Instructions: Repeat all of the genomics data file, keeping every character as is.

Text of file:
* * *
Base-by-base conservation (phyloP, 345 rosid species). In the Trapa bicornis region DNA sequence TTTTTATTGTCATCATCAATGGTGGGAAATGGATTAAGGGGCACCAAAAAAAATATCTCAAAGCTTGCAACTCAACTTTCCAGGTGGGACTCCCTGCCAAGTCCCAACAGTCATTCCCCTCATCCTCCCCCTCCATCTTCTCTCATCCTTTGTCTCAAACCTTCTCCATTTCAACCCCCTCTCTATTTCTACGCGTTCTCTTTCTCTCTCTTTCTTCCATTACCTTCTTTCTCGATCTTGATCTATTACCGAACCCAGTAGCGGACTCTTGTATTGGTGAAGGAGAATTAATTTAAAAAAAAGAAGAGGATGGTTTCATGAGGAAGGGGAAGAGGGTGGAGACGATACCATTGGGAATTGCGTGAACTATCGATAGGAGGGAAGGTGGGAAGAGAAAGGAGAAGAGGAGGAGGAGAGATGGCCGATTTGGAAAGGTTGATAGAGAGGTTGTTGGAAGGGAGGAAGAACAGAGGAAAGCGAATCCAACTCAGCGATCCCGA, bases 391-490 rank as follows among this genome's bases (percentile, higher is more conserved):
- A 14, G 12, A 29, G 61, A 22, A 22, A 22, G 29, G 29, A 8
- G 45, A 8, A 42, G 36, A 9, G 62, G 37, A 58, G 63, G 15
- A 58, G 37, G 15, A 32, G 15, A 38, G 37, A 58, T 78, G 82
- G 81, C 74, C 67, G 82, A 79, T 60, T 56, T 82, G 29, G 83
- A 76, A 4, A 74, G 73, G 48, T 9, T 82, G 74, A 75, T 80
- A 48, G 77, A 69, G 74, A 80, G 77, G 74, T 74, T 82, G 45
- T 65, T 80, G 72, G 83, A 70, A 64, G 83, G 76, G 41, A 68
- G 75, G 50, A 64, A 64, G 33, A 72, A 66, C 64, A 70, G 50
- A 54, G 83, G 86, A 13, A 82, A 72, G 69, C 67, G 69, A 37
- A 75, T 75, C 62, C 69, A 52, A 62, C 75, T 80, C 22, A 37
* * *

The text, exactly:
Base-by-base conservation (phyloP, 345 rosid species). In the Trapa bicornis region DNA sequence TTTTTATTGTCATCATCAATGGTGGGAAATGGATTAAGGGGCACCAAAAAAAATATCTCAAAGCTTGCAACTCAACTTTCCAGGTGGGACTCCCTGCCAAGTCCCAACAGTCATTCCCCTCATCCTCCCCCTCCATCTTCTCTCATCCTTTGTCTCAAACCTTCTCCATTTCAACCCCCTCTCTATTTCTACGCGTTCTCTTTCTCTCTCTTTCTTCCATTACCTTCTTTCTCGATCTTGATCTATTACCGAACCCAGTAGCGGACTCTTGTATTGGTGAAGGAGAATTAATTTAAAAAAAAGAAGAGGATGGTTTCATGAGGAAGGGGAAGAGGGTGGAGACGATACCATTGGGAATTGCGTGAACTATCGATAGGAGGGAAGGTGGGAAGAGAAAGGAGAAGAGGAGGAGGAGAGATGGCCGATTTGGAAAGGTTGATAGAGAGGTTGTTGGAAGGGAGGAAGAACAGAGGAAAGCGAATCCAACTCAGCGATCCCGA, bases 391-490 rank as follows among this genome's bases (percentile, higher is more conserved):
- A 14, G 12, A 29, G 61, A 22, A 22, A 22, G 29, G 29, A 8
- G 45, A 8, A 42, G 36, A 9, G 62, G 37, A 58, G 63, G 15
- A 58, G 37, G 15, A 32, G 15, A 38, G 37, A 58, T 78, G 82
- G 81, C 74, C 67, G 82, A 79, T 60, T 56, T 82, G 29, G 83
- A 76, A 4, A 74, G 73, G 48, T 9, T 82, G 74, A 75, T 80
- A 48, G 77, A 69, G 74, A 80, G 77, G 74, T 74, T 82, G 45
- T 65, T 80, G 72, G 83, A 70, A 64, G 83, G 76, G 41, A 68
- G 75, G 50, A 64, A 64, G 33, A 72, A 66, C 64, A 70, G 50
- A 54, G 83, G 86, A 13, A 82, A 72, G 69, C 67, G 69, A 37
- A 75, T 75, C 62, C 69, A 52, A 62, C 75, T 80, C 22, A 37